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requires, however, besides a suitable acid, bridge, and turns sharp round to the the presence of some other albuminoid | right towards the village of Milford. substance analogous to pepsin. Such They pass through the village, and substances, however, are frequent in drive on till they come to the row of cotplants. Besides the well-known diastase, tages tenanted by Sailor and Skim. which converts the starch of malt into Here one of them dismounts, and enters sugar, there are other instances in the the cottage - it is Skim; and he comes synaptase which determines the forma- out carrying a lantern in one hand, a mattion of hydrocyanic acid from emulsine, tock and pick in the other. He leads and the myrosin which similarly induces the horse past the cottages, and opens a the formation of oil of mustard. We field-gate. There is a rough sort of cartneed not wonder, then, if the Auid se- shed here, and beneath this the horse is creted by a plant should prove to possess tied up. Then the two men make their the ingredients necessary for the diges- way rapidly on foot towards the manortion of insoluble animal matters.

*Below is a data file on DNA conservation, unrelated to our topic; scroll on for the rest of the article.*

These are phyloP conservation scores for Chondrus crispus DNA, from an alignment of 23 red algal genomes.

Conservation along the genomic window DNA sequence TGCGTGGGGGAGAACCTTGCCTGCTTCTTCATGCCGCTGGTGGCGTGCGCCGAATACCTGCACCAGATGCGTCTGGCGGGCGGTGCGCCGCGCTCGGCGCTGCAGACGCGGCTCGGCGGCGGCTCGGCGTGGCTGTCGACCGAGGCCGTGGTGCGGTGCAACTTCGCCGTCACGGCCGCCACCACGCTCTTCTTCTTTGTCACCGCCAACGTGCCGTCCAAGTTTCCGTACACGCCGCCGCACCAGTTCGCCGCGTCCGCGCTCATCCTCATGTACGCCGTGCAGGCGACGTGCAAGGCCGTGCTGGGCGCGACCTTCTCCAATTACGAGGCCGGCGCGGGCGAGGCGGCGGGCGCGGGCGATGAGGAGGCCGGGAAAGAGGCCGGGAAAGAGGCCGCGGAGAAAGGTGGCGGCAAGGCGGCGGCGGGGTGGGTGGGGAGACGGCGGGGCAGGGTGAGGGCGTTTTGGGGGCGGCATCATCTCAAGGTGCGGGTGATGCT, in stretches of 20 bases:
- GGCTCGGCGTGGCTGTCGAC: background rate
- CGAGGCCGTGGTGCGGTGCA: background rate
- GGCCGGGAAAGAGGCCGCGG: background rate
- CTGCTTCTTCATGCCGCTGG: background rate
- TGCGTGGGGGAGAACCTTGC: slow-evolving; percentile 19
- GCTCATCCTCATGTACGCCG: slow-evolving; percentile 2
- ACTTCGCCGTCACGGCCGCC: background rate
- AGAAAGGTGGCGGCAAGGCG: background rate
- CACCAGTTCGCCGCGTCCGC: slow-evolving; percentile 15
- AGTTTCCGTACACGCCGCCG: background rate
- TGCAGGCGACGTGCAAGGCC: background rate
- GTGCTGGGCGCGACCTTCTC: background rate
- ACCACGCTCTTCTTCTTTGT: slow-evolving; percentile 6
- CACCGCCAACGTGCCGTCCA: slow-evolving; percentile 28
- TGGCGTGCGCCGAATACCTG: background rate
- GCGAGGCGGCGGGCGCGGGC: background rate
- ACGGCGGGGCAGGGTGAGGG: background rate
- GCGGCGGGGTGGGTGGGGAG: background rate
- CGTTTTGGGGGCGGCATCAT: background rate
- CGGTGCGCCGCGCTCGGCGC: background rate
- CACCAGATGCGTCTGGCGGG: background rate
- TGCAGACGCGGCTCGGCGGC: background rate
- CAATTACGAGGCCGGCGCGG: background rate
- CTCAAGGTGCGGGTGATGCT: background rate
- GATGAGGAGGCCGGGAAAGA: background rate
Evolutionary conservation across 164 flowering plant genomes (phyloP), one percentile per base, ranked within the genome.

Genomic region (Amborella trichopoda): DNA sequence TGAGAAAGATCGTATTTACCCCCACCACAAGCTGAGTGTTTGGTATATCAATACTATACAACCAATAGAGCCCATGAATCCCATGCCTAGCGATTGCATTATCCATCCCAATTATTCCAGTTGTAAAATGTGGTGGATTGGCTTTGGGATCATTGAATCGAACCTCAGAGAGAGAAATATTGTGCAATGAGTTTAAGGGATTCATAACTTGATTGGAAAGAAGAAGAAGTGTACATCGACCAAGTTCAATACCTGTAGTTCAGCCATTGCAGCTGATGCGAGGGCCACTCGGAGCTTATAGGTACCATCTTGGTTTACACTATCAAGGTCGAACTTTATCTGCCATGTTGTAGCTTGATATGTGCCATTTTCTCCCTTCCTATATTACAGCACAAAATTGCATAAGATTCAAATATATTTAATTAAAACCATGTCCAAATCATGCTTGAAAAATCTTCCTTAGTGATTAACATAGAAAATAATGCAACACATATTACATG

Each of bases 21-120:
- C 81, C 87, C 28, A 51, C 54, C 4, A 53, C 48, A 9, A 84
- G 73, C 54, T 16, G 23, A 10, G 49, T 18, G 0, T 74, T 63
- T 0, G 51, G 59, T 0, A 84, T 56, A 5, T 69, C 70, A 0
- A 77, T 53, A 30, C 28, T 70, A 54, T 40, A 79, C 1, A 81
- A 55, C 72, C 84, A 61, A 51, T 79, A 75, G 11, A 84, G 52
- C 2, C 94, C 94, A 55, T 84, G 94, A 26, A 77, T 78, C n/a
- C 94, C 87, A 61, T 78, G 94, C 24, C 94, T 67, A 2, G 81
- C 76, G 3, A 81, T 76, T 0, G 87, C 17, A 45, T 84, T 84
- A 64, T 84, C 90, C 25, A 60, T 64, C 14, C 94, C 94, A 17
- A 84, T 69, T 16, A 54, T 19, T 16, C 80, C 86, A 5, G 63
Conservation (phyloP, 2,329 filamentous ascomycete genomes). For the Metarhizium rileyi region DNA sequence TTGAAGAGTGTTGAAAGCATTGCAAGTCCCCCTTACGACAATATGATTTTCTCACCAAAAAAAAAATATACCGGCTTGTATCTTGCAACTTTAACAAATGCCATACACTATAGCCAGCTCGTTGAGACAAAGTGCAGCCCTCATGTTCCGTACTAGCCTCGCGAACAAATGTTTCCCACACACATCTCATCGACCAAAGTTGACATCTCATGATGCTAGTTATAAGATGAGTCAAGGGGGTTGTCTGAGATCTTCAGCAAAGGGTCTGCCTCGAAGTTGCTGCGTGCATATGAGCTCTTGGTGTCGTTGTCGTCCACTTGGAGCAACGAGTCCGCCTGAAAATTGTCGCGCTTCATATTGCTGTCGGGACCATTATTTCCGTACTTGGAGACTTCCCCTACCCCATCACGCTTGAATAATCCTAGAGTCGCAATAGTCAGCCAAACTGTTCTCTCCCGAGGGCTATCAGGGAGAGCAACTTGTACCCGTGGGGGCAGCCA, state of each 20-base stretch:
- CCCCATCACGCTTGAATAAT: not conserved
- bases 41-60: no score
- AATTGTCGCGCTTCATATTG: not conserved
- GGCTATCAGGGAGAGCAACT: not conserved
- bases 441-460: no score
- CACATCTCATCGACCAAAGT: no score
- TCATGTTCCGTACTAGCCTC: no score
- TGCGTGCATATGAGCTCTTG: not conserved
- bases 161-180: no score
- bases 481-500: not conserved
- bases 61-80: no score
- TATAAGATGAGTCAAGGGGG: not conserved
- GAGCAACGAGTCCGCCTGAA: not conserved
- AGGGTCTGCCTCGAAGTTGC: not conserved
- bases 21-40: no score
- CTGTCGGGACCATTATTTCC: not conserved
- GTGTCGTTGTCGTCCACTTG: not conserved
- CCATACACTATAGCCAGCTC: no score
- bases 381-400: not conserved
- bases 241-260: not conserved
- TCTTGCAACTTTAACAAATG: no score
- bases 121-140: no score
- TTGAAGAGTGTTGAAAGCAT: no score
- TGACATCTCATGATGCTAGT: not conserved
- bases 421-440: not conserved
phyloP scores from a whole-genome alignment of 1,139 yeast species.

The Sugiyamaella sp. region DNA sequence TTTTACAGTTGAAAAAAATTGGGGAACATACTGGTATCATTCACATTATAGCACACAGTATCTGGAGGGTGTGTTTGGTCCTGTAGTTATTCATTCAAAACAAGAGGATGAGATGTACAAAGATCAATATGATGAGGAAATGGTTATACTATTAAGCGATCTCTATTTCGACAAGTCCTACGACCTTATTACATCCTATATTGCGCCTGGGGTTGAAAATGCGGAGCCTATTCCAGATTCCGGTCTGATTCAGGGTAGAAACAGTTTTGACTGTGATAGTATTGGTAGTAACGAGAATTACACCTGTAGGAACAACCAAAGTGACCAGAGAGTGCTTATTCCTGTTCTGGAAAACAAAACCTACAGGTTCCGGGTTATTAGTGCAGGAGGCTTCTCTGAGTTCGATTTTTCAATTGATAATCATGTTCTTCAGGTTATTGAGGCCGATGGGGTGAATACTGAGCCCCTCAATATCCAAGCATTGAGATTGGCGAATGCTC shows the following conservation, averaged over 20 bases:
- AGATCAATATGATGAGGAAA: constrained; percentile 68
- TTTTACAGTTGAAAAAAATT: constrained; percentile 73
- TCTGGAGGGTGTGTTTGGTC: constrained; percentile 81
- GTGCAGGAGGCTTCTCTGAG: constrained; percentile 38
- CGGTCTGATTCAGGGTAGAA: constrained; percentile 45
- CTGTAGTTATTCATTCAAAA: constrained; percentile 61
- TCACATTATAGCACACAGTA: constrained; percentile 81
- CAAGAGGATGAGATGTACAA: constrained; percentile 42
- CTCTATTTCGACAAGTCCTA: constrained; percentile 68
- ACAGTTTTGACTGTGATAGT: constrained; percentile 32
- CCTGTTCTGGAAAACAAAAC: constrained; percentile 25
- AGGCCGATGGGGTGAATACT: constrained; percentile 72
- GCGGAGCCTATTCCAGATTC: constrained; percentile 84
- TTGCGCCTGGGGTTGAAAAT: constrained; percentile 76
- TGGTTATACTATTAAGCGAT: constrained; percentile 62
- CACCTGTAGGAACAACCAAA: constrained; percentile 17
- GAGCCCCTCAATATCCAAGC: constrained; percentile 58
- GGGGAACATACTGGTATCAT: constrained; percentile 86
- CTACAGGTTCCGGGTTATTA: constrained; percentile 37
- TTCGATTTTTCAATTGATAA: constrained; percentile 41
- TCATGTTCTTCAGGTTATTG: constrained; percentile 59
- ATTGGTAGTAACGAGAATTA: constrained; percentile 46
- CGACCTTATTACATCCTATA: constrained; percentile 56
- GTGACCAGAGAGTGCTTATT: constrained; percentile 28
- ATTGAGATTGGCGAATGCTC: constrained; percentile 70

house. They both wear goloshes, and These remarks will, I hope, lead you move silently along, like ghosts. Whilst to see, that though the processes of they were yet a little distance from the plant nutrition are in general extremely house, Skim, who was slightly in advance, different from those of animal nutrition, turned round suddenly, and clutched in and involve very simple compounds, yet terror the arm of his companion. that the protoplasm of plants is not ab- "I see a light," he whispered hoarsely solutely prohibited from availing itself of —"a light shining through the brickfood, such as that by which the proto- work. She's about to-night, she is, plasm of animals is nourished ; under What shall we do?" which point of view these phenomena of Collop's teeth chattered in his head, carnivorous plants will find their place, bur he affected to be unconcerned. as one more link in the continuity of “What ! you afraid, Skim? Why, you nature.